I burst into tears.1 It was one of those comments made occasionally by even the most sensitive of husbands as he dares to go where female friends fear to tread: “Jess made some yummy gluten-free sandwiches for the staff meeting today. You should get the recipe!”
“Sandwiches? Sandwiches? Did you say sandwiches?” That was my anguished cry, followed by a certain amount of, well, crying. “The staff team will never want to meet at our house again! How can I ever live up to that? I know, I know I don’t have to, but how can I? And no, I’m not making those sandwiches! Get Jess to make them for you!” (Okay, so maybe I made up that last sentence, but you get the gist.)
My husband listened patiently to my tantrum, hugged me, and reassured me that he loved me, sandwiches or no sandwiches; but no amount of reassurance could quite take away what I was feeling.
Al and Jess are friends who recently returned from theological studies in Sydney to take up work alongside my husband in university ministry. We trained them years ago, and were excited to welcome them back. Even better, they moved nearby; and if there’s one thing I’ve learned over the years, it’s the value of having a good friend who lives just down the street.
But I was about to discover something about Jess. When the staff team meets in our house, they’re lucky to get a packet of chocolate biscuits and, on a good day, some store-bought dip and crackers. At Jess’s place, there’s a constant stream of home-made delicacies – pastries, summer rolls, and, yes, sandwiches – all healthy, skilfully made, and delicious.
Not only that, but they’re supplied in a clean, organised house: open Jess’s pantry, and instead of ten half-eaten boxes of cereal falling on your head, you’ll see three boxes lined up in a neat row. My discipline is slightly haphazard, whereas hers is carefully thought out and consistent. She jogs; I sit. When I waste a morning composing a blog post (right now I’ve interrupted my vacuuming to write this) she probably cleaned the bathrooms, bought and put away some shopping, and cooked a three-course meal for the Bible study at her place tonight.
Jess belongs to that rarest of threatened species – cue David Attenborough whispering, in reverent tones, “Here we see the Domestic Goddess in her natural habitat…” – and she puts my erratic attempts at homemaking and hospitality to shame.
A few days after my fit of tears, I sat across from Jess at her (carefully wiped) table (cups, jug and snacks set out between us) and laughed about how intimidated I was by her (admittedly delicious) sandwich fillings. Then Jess said something that stopped me in my tracks: “Don’t you realise you’ve intimidated me for years? All that writing, all those blog posts! I could never do that!”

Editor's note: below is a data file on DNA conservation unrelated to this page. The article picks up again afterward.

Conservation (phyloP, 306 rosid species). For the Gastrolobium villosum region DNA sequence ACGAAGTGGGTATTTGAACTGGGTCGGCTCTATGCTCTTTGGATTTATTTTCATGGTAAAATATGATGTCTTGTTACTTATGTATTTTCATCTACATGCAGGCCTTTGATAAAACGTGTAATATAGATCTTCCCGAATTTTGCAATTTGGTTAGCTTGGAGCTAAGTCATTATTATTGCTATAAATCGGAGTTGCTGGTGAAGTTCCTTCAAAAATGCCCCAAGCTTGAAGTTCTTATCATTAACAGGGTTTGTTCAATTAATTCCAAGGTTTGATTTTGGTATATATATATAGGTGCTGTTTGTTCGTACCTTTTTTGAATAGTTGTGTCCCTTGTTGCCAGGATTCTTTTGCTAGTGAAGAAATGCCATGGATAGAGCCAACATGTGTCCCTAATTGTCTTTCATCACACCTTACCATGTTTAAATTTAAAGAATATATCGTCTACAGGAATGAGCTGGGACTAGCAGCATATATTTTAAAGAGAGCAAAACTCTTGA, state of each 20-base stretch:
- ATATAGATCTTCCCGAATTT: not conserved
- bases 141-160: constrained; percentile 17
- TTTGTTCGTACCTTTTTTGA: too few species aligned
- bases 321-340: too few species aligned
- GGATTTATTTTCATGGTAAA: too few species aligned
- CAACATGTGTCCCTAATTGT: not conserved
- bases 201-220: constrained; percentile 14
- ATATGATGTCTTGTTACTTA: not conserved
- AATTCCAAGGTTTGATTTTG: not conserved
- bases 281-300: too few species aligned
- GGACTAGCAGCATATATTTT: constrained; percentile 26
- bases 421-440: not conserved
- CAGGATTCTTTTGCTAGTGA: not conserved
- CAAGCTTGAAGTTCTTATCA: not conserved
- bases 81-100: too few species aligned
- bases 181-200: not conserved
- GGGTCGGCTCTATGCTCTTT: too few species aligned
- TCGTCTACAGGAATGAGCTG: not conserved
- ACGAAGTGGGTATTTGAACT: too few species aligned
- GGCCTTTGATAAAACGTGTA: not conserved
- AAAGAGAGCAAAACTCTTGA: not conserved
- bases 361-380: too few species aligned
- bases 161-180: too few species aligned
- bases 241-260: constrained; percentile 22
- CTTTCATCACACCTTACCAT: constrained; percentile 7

That day we metaphorically shook hands, celebrated our different gifts, and agreed that we would never allow ourselves to be intimidated by each other again.
I was reminded that God’s gifts come in many shapes and colours. To some he gives gifts of hospitality and service, to others gifts of teaching, to still others (and these I find the most astounding) gifts of evangelism (Rom 12:6-8; Eph 4:11-13). Then he wraps us up and gives us to each other.
There’s no place for the foot asking, “Why can’t I be a hand?”, or the hand asking, “Why can’t I be a foot?” or, in the case of ambitious perfectionists like me, “Why can’t I be a hand and a foot and a knee and a neck and a shoulder and a…?” (1 Cor 12:12-27). There’s no room for comparisons or envy or ambition in this body (Phil 2:1-11).
We’re not given strengths and skills to win recognition for ourselves, to get people to like us, or to show off how smart or loving we are. We’re given them to serve one another in love, and to help each other grow up into Christ (Rom 12:3-8; Eph 4:7-16). There’s no “self” in the gifts we have, only a “you” – and a “Him”.
Of course, I still have my moments. Gorgeous photos of Jess’ famous chocolate torte and lemon pie on Facebook, complete with comments and requests for recipes,2 rub a little
salt sugar in my wounds. “Isn’t the Internet my territory?”, asks my baser self. (And, yes, please do keep posting them online, dear Facebook friends, it’s good for me – and Jess.)
But then I tell myself to shut up and get over it, to put others ahead of myself, to remember that my true value is found in Jesus, and to rejoice that there’s something in each of us that we can point to and say, “Wow! It’s wonderful how you do this for the rest of us! And you do it so very well! Thanks be to God who made you and gave you this gift!”
I’m going to stop writing now. I’ll take a moment to thank God for Jess, and then get back to my vacuuming and inexpert lasagna making. You see, we’ve got a Bible study at our place tonight, and while there will be no home-made chocolate torte (probably a Coles one), we’re going to encourage each other, learn from my husband as he brings God’s word to us, and delight in the varied gifts we bring to our time together. And if I’m tempted to ask why I have to cook when my hubbie gets to teach the Bible, I’ll give myself in a swift kick, tell myself “Princess, it’s not about you”, and pray:
Thank you, Father, for the opportunity to serve, both in ways I’m good at and in ways I’m not so good at. Both do my soul a world of good.
In the name of your humbly serving Son (Phil 2:1-11),
- I challenge my fellow Sola Panel writers to start a post with those four words. You can do it, blokes! ↩
- If you want the recipe for Jess’s chocolate torte recipe, head on over to my blog. (I did consider making this the first ever recipe posted at The Briefing, but thought better of it, a fact for which my editor is probably devoutly grateful.) ↩